Smith & Wesson Model 1 ½ Second Issue Revolver (serial no. 30451) with Case

Manufacturer Smith & Wesson American
Decorator Gustave Young American, born Prussia

On view at The Met Fifth Avenue in Gallery 372

This pistol belongs to an exclusive group of Smith and Wesson revolvers with extensive engraved and gold inlaid decoration, produced for display at international exhibitions and as gifts to heads of state, celebrities, and important company officials in the late 1860s and 1870s. Smith and Wesson presented one to President Ulysses S. Grant (1822–1885) in 1870 (now in the Autry Museum of the American West, Los Angeles, CA, acc. no. 2012.2.31) and it is likely that The Met's revolver, decorated in a nearly identical fashion by the same engraver one year earlier, inspired its design.

The decoration was executed by the German-American engraver Gustave Young (1827–1895), who emigrated to the United States in 1853 and engraved for Colt from 1853–1858 before his long association with Smith and Wesson. This pistol stands out as one of his greatest achievements and, more broadly, testifies to European immigrants' central role in shaping American firearms' decorative traditions from the 1850s forward. Like other American firearms from this era decorated by immigrant engravers trained in Germany, including Colt revolvers and Winchester rifles in The Met's collection, its engraving echoes contemporary trends in western European firearms decoration and derives from designs published in German and Belgian firearms pattern books of the 1840s–50s.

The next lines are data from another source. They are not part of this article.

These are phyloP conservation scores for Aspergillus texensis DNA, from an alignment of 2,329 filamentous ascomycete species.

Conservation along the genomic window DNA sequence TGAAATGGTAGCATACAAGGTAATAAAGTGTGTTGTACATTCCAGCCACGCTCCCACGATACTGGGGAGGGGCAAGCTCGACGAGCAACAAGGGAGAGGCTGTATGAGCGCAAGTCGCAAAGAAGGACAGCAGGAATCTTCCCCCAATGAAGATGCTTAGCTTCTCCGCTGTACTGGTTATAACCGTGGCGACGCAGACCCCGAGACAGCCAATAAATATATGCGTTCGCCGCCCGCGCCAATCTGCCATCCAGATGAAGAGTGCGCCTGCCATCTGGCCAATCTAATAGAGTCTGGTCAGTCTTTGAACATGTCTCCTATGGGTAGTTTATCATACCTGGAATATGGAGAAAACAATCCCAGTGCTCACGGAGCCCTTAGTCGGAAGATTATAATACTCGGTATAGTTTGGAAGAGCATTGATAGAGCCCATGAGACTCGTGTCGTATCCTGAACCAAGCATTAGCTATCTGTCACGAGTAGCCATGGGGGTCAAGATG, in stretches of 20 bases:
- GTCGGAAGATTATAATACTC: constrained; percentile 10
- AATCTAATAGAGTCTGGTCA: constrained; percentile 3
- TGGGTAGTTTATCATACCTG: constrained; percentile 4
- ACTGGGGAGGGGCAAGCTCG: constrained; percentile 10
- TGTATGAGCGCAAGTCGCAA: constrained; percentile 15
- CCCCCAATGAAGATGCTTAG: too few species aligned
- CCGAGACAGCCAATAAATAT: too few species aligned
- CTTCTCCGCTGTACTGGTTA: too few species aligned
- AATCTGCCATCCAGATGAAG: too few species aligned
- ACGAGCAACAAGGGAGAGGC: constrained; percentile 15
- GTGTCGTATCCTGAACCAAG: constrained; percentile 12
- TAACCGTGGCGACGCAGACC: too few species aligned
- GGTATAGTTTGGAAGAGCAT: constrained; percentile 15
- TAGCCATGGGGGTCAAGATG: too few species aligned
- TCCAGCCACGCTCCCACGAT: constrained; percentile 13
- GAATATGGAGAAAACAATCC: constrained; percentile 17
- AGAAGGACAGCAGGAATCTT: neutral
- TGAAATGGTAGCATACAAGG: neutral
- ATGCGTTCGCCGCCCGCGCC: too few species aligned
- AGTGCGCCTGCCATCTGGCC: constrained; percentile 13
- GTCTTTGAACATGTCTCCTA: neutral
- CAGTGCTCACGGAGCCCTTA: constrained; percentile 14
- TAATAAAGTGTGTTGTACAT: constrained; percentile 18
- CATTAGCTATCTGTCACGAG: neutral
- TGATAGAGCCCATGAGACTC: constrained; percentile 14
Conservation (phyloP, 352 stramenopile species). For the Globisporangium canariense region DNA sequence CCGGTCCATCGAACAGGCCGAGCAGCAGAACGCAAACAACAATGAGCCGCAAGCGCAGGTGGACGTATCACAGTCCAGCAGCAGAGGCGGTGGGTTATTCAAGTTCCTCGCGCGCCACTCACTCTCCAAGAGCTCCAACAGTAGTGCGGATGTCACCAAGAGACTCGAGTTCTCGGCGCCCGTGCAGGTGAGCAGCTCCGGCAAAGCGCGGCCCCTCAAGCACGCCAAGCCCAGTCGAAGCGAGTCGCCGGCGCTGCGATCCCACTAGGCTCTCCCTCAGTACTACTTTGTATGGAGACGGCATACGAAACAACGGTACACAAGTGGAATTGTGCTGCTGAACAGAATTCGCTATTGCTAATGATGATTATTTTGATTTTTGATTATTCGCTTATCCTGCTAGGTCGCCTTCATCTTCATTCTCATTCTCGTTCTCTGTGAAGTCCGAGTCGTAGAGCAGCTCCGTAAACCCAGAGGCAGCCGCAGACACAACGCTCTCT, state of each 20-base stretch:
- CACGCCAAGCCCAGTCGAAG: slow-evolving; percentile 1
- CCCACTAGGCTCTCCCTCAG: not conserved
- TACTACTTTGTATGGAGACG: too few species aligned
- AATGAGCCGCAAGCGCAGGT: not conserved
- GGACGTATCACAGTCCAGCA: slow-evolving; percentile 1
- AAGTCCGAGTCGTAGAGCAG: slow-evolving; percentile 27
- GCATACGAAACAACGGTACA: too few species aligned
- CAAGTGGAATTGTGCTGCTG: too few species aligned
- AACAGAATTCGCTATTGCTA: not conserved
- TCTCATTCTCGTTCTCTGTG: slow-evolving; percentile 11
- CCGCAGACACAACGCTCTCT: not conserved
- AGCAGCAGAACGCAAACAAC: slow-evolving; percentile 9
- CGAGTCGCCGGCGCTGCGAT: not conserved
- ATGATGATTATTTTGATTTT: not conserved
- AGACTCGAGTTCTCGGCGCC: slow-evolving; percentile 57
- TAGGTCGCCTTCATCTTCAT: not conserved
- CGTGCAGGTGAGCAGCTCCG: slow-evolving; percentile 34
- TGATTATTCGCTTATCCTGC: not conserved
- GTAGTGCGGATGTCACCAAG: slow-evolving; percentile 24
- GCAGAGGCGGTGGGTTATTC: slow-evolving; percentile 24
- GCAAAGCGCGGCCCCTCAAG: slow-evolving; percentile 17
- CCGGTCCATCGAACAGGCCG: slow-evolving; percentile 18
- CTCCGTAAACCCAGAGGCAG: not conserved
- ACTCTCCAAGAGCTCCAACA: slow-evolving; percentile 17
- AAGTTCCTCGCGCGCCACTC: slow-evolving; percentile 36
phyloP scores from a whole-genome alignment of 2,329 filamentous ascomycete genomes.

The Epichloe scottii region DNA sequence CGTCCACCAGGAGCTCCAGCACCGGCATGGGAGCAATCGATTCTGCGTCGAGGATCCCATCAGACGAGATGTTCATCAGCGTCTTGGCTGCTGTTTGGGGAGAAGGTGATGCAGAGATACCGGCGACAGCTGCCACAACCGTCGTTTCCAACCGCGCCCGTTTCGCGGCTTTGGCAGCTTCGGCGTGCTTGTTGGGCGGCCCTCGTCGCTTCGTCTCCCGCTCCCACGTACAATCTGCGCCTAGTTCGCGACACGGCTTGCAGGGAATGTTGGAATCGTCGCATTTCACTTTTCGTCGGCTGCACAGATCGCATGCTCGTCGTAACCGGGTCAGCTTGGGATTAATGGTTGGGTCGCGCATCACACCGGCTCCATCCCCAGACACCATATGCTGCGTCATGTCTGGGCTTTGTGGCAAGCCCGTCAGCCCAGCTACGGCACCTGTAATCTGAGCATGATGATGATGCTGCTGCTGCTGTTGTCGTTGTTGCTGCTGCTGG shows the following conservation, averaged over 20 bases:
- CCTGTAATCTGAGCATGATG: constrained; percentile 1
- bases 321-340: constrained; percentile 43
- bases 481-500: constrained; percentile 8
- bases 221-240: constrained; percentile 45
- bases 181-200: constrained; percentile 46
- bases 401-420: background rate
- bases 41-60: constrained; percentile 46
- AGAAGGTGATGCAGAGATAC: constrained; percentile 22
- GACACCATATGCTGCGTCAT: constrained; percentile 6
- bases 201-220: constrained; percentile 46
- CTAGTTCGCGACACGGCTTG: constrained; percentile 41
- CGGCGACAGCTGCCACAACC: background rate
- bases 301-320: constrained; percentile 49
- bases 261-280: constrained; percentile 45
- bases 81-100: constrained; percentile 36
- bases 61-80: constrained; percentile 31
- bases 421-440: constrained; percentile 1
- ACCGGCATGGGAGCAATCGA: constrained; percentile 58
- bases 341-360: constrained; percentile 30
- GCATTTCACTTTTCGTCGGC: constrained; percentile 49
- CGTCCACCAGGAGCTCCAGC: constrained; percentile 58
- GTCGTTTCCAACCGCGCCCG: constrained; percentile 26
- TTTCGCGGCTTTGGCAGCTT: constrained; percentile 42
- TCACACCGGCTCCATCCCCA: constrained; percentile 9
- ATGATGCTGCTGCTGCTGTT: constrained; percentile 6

Preserved with its original case fitted with dummy rounds that further confirm its intended use as a display piece, the revolver features a monogram on the left side of its frame that has yet to be deciphered.

Smith & Wesson Model 1 ½ Second Issue Revolver (serial no. 30451) with Case, Smith & Wesson (American, established 1852), Steel, silver, gold, mother of pearl, brass, wood, velvet, American

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